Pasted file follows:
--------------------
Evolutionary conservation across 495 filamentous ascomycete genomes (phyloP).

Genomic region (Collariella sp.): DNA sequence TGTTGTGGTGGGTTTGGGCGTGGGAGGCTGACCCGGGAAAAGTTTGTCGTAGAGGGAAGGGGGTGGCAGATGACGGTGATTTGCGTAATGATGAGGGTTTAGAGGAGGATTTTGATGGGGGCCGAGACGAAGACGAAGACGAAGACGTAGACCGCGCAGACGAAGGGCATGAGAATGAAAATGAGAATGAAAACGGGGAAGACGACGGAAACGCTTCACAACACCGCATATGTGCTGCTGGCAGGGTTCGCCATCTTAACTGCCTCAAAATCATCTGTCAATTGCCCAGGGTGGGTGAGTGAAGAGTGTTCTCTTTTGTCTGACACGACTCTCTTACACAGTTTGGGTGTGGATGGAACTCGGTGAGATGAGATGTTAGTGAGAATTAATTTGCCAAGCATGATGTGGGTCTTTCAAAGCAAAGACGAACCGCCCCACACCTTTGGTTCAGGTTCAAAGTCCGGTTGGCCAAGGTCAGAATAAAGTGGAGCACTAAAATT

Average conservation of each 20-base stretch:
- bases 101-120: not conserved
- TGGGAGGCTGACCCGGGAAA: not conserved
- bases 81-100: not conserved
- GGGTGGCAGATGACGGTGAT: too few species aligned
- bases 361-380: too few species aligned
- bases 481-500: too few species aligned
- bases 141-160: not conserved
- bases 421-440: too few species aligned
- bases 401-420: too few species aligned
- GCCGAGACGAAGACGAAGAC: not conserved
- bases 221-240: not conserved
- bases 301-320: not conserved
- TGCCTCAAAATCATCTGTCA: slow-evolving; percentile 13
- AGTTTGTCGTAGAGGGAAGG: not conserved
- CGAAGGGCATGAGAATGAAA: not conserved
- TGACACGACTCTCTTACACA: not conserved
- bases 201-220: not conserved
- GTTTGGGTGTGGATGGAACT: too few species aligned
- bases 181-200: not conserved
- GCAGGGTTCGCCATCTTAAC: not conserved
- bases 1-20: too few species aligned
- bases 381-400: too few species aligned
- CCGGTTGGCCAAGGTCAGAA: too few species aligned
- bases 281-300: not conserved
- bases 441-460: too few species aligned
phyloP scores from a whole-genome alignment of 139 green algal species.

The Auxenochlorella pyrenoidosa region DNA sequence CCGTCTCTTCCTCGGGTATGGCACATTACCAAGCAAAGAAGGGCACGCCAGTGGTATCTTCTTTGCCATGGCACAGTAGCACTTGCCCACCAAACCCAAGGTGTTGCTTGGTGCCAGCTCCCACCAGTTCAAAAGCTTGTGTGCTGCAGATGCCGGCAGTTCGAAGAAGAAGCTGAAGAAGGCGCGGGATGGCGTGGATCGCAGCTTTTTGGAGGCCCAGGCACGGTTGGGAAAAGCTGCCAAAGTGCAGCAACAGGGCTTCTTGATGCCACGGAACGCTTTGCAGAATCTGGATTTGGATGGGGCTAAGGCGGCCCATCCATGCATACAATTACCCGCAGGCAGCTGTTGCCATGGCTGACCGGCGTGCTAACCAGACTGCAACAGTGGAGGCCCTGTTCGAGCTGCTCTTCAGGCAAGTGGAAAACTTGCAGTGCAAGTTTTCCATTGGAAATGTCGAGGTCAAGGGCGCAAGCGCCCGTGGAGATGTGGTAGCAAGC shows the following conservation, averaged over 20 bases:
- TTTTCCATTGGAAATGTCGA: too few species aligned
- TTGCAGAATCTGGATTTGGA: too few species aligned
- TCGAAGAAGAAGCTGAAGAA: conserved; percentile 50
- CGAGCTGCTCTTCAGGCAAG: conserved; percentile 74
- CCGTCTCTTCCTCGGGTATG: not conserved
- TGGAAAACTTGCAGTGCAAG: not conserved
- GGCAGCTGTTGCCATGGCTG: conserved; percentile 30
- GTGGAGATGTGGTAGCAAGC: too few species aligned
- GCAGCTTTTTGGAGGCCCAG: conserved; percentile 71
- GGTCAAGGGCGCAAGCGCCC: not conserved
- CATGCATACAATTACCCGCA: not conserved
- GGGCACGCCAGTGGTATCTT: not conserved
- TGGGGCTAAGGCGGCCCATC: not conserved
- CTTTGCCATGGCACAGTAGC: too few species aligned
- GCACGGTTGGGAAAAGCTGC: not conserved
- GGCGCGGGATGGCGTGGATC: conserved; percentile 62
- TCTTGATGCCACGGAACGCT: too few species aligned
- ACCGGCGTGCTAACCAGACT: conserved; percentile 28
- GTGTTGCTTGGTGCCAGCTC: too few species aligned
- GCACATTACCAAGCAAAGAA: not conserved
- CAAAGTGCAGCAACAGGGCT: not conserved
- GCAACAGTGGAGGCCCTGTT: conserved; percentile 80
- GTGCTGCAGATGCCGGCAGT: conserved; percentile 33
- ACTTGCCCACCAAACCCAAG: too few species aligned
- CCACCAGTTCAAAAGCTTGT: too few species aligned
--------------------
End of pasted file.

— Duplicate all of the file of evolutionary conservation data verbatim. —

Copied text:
Evolutionary conservation across 495 filamentous ascomycete genomes (phyloP).

Genomic region (Collariella sp.): DNA sequence TGTTGTGGTGGGTTTGGGCGTGGGAGGCTGACCCGGGAAAAGTTTGTCGTAGAGGGAAGGGGGTGGCAGATGACGGTGATTTGCGTAATGATGAGGGTTTAGAGGAGGATTTTGATGGGGGCCGAGACGAAGACGAAGACGAAGACGTAGACCGCGCAGACGAAGGGCATGAGAATGAAAATGAGAATGAAAACGGGGAAGACGACGGAAACGCTTCACAACACCGCATATGTGCTGCTGGCAGGGTTCGCCATCTTAACTGCCTCAAAATCATCTGTCAATTGCCCAGGGTGGGTGAGTGAAGAGTGTTCTCTTTTGTCTGACACGACTCTCTTACACAGTTTGGGTGTGGATGGAACTCGGTGAGATGAGATGTTAGTGAGAATTAATTTGCCAAGCATGATGTGGGTCTTTCAAAGCAAAGACGAACCGCCCCACACCTTTGGTTCAGGTTCAAAGTCCGGTTGGCCAAGGTCAGAATAAAGTGGAGCACTAAAATT

Average conservation of each 20-base stretch:
- bases 101-120: not conserved
- TGGGAGGCTGACCCGGGAAA: not conserved
- bases 81-100: not conserved
- GGGTGGCAGATGACGGTGAT: too few species aligned
- bases 361-380: too few species aligned
- bases 481-500: too few species aligned
- bases 141-160: not conserved
- bases 421-440: too few species aligned
- bases 401-420: too few species aligned
- GCCGAGACGAAGACGAAGAC: not conserved
- bases 221-240: not conserved
- bases 301-320: not conserved
- TGCCTCAAAATCATCTGTCA: slow-evolving; percentile 13
- AGTTTGTCGTAGAGGGAAGG: not conserved
- CGAAGGGCATGAGAATGAAA: not conserved
- TGACACGACTCTCTTACACA: not conserved
- bases 201-220: not conserved
- GTTTGGGTGTGGATGGAACT: too few species aligned
- bases 181-200: not conserved
- GCAGGGTTCGCCATCTTAAC: not conserved
- bases 1-20: too few species aligned
- bases 381-400: too few species aligned
- CCGGTTGGCCAAGGTCAGAA: too few species aligned
- bases 281-300: not conserved
- bases 441-460: too few species aligned
phyloP scores from a whole-genome alignment of 139 green algal species.

The Auxenochlorella pyrenoidosa region DNA sequence CCGTCTCTTCCTCGGGTATGGCACATTACCAAGCAAAGAAGGGCACGCCAGTGGTATCTTCTTTGCCATGGCACAGTAGCACTTGCCCACCAAACCCAAGGTGTTGCTTGGTGCCAGCTCCCACCAGTTCAAAAGCTTGTGTGCTGCAGATGCCGGCAGTTCGAAGAAGAAGCTGAAGAAGGCGCGGGATGGCGTGGATCGCAGCTTTTTGGAGGCCCAGGCACGGTTGGGAAAAGCTGCCAAAGTGCAGCAACAGGGCTTCTTGATGCCACGGAACGCTTTGCAGAATCTGGATTTGGATGGGGCTAAGGCGGCCCATCCATGCATACAATTACCCGCAGGCAGCTGTTGCCATGGCTGACCGGCGTGCTAACCAGACTGCAACAGTGGAGGCCCTGTTCGAGCTGCTCTTCAGGCAAGTGGAAAACTTGCAGTGCAAGTTTTCCATTGGAAATGTCGAGGTCAAGGGCGCAAGCGCCCGTGGAGATGTGGTAGCAAGC shows the following conservation, averaged over 20 bases:
- TTTTCCATTGGAAATGTCGA: too few species aligned
- TTGCAGAATCTGGATTTGGA: too few species aligned
- TCGAAGAAGAAGCTGAAGAA: conserved; percentile 50
- CGAGCTGCTCTTCAGGCAAG: conserved; percentile 74
- CCGTCTCTTCCTCGGGTATG: not conserved
- TGGAAAACTTGCAGTGCAAG: not conserved
- GGCAGCTGTTGCCATGGCTG: conserved; percentile 30
- GTGGAGATGTGGTAGCAAGC: too few species aligned
- GCAGCTTTTTGGAGGCCCAG: conserved; percentile 71
- GGTCAAGGGCGCAAGCGCCC: not conserved
- CATGCATACAATTACCCGCA: not conserved
- GGGCACGCCAGTGGTATCTT: not conserved
- TGGGGCTAAGGCGGCCCATC: not conserved
- CTTTGCCATGGCACAGTAGC: too few species aligned
- GCACGGTTGGGAAAAGCTGC: not conserved
- GGCGCGGGATGGCGTGGATC: conserved; percentile 62
- TCTTGATGCCACGGAACGCT: too few species aligned
- ACCGGCGTGCTAACCAGACT: conserved; percentile 28
- GTGTTGCTTGGTGCCAGCTC: too few species aligned
- GCACATTACCAAGCAAAGAA: not conserved
- CAAAGTGCAGCAACAGGGCT: not conserved
- GCAACAGTGGAGGCCCTGTT: conserved; percentile 80
- GTGCTGCAGATGCCGGCAGT: conserved; percentile 33
- ACTTGCCCACCAAACCCAAG: too few species aligned
- CCACCAGTTCAAAAGCTTGT: too few species aligned